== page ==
The Daily Mail has a mainly female readership – so why do women enjoy those 'who won Legs-it' headlines?

It might be an uncomfortable truth to many, but it is women who want to read (and often to write) such pieces; it is women who were motivated to hand over a few silver coins in the newsagent with that deeply old-fashioned headline

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The Independent Online

The pun is based on “Lexit”, the portmanteau referring to the left-wing case for leaving the European Union, but too few of the Daily Mail’s readers will recognise that. The already infamous “Never mind Brexit, who won Legs-it!” headline that accompanies a rather staid shot of Theresa May and Nicola Sturgeon in ordinary mid-length skirt suits and court shoes operates on a different level, and one which the Mail has been expert in exploiting for decades: the female tendency to compare one woman with another.

For all the handwringing about a return to the dark ages of male-dominated news reporting (Yvette Cooper rather wittily remarked on Twitter after seeing the front page of the paper that she thought the clocks had “gone forward this weekend, not 50 years back”), there is something even more concerning at play than a bunch of macho suit-wearing hacks apparently ogling at the limbs of two senior women in British politics.

The Daily Mail is a predominantly female newspaper in terms of its readership. In fact, it is the only national newspaper that has more female readers (somewhere between 52 and 55 per cent, according to surveys) than male. It’s not men who are lapping up these regressive perspectives on women in leadership positions; or, at least, we can say that it’s not only the men. And it was a woman – Sarah Vine – who wrote the piece which carried the offending headline.

It is true, as complainants have said, that political journalism is a frustratingly male-dominated profession; it is also true that there are more men than women in senior editorial positions in newspaper journalism. It is likely, though I don’t know if it is inevitable, that a man signed off that front page. But that doesn’t mean that a female journalist would not have made the same call. Quite the contrary.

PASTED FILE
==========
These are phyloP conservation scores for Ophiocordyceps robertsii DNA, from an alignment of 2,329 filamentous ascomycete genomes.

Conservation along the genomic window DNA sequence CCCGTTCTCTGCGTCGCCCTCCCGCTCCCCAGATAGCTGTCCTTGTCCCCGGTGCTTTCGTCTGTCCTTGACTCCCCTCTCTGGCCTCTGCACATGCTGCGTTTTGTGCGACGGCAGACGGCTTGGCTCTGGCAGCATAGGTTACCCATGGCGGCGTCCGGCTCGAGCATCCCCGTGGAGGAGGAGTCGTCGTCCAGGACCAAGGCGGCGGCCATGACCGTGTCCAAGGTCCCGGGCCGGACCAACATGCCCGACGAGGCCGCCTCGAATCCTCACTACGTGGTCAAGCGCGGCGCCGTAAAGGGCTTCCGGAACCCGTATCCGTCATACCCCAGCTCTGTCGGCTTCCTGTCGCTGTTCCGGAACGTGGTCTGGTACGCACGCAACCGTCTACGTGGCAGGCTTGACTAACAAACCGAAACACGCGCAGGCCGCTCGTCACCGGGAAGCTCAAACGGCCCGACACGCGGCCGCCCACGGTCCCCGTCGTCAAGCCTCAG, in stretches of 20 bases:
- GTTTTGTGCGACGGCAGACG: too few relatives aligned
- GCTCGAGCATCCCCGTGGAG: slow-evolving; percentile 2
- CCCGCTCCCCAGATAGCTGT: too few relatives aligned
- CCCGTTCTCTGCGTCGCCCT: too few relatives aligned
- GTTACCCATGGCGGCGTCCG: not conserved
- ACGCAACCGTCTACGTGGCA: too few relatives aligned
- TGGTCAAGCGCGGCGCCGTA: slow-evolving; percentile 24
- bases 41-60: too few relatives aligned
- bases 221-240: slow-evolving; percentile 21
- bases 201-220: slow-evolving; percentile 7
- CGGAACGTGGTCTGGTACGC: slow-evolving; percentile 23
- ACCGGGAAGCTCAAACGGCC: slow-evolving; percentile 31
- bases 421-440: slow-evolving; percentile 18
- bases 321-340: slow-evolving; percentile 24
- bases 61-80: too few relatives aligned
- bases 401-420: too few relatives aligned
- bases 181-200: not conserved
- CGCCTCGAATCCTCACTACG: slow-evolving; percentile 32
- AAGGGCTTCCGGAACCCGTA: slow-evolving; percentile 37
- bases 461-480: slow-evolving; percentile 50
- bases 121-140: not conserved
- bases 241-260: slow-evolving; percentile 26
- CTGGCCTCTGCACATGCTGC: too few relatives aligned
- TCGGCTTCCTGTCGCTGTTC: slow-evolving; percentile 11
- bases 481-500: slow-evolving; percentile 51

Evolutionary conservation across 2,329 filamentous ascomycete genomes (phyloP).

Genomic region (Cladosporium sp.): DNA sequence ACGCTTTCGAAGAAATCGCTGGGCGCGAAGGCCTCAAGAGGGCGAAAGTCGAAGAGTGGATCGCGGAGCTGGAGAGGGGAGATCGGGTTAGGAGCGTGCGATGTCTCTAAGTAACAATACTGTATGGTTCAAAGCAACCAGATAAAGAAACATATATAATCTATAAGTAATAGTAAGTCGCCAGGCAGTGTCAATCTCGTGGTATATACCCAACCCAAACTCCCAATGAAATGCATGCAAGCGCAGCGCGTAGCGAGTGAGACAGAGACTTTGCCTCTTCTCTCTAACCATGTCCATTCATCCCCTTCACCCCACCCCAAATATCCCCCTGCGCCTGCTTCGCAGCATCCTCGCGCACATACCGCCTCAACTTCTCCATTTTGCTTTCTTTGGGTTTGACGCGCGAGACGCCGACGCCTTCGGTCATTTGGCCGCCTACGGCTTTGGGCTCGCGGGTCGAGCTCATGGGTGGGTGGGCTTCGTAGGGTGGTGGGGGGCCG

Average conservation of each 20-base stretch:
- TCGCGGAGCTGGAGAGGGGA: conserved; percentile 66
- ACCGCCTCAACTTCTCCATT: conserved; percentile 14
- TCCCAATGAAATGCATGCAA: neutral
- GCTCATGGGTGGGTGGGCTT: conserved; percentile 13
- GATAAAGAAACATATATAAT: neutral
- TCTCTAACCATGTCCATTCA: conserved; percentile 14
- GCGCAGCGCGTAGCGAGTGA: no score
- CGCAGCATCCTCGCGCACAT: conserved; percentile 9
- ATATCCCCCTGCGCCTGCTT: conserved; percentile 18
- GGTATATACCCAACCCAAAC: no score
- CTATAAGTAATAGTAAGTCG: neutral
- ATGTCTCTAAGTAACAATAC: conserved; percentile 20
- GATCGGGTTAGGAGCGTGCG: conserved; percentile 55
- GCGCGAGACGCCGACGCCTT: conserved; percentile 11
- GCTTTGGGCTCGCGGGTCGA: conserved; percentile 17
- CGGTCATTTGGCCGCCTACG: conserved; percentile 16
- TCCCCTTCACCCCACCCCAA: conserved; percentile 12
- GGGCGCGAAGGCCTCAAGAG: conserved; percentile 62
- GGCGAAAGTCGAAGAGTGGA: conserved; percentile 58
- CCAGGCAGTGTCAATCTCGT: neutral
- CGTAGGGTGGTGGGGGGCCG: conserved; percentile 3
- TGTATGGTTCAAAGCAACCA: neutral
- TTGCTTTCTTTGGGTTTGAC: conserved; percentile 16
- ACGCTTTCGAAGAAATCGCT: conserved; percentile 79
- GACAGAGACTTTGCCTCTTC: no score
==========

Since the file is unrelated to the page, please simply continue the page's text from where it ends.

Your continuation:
Khan comments on Daily Mail newspaper headline about Nicola Sturgeon and Theresa May’s legs

It might be an uncomfortable truth to many, but it is women who want to read (and often to write) such pieces; it is women who were motivated to hand over a few silver coins in the newsagent with that deeply old-fashioned headline.

The question is: why? Why would women countenance such a facile response to a news story as important as the two leaders of the largest countries in our union meeting to discuss its possible breakup?

One possible answer is that many women, perhaps the majority, simply do not care about the ways in which such an article objectifies women and reduces their professional achievements by concentrating only on the most basic of analyses (how they present themselves physically in front of the gathering press). That’s an answer I find wholly unconvincing. Women do care about objectification; if nothing else, the international success of the Everyday Sexism project, which gathers examples of daily remarks women face at work, at home and in their social lives, demonstrates that.